|Operating Cash Inflow||$160||$1.5||$43|
Source: * 2013 annual reports, ** Yahoo Finance U.S., Canada, and Australia
BrightPath acquired 3 child care centers in Canada for a total sum of $2.5 million while G8 bought 86 centers (10 of which in Singapore) for $121 million, and Bright Horizons led with acquiring 113 centers in 2013 for about $120 million. It looks like BrightPath could be an acquisition target and is the company with the lowest valuation. This is primarily due to its low profitability. Bright Horizon on the other hand has the highest debt, goodwill and price-to-earning ratio. It has carries significant risk on its balance sheet while its shares are not cheap. In addition, Bain Capital is likely to continue to sell its Bright Horizon shares putting additional pressure on the company’s stock price.
Bright Horizon faces significant risks. On the political front, it is not likely that universal pre-k will be nationwide anytime soon but there is more and more instances of universal pre-k on state and municipal levels. From an economic perspective, the U.S. economy is strong but how long will employees be willing to sponsor pre-k is another question. Employee benefits have seen decline (from health insurance to pension benefits) and employee sponsored daycare could be the next to fall. Finally, Bright Horizon has significant debt and goodwill on its balance sheet, which could be a drag in more challenging times.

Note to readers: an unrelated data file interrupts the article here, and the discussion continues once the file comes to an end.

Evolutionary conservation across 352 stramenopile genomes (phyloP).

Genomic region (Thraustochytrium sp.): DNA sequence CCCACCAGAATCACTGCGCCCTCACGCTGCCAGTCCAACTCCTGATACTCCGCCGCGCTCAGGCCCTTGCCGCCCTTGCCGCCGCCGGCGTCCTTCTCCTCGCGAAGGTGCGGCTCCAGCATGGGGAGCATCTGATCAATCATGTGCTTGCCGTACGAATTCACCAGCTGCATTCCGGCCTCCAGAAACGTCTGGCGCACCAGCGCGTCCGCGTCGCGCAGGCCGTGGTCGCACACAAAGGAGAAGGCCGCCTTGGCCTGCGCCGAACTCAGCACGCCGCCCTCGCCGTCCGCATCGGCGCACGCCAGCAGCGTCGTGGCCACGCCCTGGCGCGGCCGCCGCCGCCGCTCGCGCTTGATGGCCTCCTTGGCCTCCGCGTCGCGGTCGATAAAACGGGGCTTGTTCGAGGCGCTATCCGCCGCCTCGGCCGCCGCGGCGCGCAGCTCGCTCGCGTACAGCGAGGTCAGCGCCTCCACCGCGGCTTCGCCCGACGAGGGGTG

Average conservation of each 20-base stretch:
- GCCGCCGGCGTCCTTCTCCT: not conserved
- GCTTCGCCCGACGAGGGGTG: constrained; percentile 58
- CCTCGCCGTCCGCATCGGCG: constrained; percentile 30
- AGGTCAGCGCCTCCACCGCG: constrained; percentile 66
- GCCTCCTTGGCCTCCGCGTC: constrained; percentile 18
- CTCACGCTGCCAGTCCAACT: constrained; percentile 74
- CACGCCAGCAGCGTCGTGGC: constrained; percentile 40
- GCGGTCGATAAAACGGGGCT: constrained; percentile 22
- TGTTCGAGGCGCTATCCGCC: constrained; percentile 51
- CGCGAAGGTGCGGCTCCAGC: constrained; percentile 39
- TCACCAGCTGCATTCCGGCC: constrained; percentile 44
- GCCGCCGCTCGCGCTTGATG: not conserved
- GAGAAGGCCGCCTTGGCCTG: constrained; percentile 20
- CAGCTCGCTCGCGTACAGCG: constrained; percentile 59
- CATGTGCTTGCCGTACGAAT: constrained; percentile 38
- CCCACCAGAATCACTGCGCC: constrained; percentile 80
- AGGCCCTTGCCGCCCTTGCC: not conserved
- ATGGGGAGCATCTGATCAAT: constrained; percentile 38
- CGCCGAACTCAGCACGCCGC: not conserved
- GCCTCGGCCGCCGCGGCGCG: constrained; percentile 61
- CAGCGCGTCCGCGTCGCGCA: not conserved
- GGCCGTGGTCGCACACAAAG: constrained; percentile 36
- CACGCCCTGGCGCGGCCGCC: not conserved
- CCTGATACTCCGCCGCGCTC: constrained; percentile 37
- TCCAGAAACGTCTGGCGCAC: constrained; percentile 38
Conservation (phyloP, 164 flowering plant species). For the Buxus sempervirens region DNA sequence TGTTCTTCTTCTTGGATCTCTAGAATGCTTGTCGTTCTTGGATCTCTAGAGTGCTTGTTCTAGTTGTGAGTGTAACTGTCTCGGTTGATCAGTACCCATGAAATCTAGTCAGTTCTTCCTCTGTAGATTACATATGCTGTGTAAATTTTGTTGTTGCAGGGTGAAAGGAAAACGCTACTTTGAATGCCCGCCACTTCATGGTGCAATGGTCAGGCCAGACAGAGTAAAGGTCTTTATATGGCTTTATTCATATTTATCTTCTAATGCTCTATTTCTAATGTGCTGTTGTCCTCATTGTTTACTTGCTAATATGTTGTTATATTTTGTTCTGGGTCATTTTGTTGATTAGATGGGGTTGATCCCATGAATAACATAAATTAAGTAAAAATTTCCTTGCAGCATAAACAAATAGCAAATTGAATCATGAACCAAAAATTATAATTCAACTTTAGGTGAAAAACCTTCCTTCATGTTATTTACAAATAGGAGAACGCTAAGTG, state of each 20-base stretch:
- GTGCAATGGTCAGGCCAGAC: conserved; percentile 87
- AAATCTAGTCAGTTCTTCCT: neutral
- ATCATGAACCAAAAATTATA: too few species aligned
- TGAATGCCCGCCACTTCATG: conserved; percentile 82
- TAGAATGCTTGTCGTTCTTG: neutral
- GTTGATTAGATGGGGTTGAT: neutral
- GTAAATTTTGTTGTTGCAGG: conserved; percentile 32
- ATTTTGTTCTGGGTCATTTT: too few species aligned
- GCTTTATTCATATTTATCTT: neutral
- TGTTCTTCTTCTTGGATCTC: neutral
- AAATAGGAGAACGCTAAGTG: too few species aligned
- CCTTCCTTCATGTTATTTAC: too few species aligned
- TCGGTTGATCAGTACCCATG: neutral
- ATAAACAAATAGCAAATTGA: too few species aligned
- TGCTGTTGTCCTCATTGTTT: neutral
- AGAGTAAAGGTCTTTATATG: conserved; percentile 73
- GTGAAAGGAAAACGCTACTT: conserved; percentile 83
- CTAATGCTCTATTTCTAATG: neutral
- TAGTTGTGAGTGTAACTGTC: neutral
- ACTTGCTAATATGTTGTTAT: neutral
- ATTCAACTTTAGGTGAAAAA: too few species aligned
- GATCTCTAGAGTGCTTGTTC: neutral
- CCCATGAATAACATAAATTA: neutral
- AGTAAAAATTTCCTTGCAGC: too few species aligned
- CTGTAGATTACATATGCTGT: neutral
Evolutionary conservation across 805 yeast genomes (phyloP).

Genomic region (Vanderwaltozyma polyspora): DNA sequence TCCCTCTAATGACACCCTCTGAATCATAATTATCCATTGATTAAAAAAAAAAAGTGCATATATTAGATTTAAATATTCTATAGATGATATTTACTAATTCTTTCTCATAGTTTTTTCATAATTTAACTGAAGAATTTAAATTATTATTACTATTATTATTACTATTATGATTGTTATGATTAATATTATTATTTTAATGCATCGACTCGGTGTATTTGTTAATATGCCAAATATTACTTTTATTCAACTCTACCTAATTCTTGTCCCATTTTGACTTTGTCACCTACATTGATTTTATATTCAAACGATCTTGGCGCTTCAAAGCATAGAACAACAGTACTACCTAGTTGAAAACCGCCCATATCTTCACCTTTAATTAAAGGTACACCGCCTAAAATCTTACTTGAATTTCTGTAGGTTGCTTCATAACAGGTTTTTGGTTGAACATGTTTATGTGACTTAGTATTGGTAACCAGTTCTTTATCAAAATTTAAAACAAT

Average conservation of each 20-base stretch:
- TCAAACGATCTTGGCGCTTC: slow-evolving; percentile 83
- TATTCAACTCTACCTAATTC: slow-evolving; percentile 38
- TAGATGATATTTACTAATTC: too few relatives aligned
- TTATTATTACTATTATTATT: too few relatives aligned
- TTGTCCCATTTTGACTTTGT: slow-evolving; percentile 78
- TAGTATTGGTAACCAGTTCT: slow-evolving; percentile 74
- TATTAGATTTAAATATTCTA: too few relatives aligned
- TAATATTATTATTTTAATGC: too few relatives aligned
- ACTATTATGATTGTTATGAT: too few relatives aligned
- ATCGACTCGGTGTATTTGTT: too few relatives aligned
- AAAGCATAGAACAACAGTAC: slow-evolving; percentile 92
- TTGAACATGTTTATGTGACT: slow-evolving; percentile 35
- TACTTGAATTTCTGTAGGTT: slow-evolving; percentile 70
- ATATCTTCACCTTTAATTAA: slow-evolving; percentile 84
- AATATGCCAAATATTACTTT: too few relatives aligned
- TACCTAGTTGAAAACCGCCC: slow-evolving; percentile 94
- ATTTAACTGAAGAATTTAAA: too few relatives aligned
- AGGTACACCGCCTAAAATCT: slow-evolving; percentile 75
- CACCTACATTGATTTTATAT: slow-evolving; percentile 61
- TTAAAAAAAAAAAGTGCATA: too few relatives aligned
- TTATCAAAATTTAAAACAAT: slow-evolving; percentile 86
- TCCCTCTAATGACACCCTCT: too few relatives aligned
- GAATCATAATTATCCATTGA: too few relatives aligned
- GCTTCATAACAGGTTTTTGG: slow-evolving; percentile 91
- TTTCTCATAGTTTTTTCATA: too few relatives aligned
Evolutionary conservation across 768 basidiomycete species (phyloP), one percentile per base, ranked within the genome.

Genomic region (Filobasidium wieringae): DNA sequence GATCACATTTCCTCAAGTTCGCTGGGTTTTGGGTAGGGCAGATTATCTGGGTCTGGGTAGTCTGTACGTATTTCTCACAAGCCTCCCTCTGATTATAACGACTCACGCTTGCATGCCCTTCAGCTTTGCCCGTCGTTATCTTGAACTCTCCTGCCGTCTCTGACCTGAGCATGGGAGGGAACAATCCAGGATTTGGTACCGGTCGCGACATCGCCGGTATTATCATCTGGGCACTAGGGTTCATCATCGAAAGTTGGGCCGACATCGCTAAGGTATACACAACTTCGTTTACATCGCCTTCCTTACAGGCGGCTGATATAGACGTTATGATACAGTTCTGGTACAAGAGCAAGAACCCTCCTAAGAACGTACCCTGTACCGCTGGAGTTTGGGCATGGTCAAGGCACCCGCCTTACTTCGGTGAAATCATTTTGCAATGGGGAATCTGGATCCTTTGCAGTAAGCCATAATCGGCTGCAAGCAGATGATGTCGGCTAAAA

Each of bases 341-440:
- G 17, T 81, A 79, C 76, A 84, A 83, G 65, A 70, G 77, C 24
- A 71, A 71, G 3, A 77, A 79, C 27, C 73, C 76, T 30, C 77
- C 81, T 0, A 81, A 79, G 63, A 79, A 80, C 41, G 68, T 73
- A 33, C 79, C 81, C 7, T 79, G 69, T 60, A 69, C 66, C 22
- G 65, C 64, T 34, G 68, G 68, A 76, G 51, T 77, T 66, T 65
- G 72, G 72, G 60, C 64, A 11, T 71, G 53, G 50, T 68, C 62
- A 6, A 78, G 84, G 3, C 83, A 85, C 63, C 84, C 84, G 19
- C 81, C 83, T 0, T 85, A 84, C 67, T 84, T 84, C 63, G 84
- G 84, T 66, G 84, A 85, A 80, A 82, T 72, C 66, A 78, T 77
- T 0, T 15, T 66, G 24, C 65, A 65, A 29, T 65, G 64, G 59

On the positive side, Bright Horizons is growing through acquisitions, which will benefit the equity shareholders. Also, the importance of quality early childhood education is likely to continue to rise. However, the positives do not seem to justify the company’s current stock price ($40+ per share). BFAM could be a good buy only at a significant discount from current levels.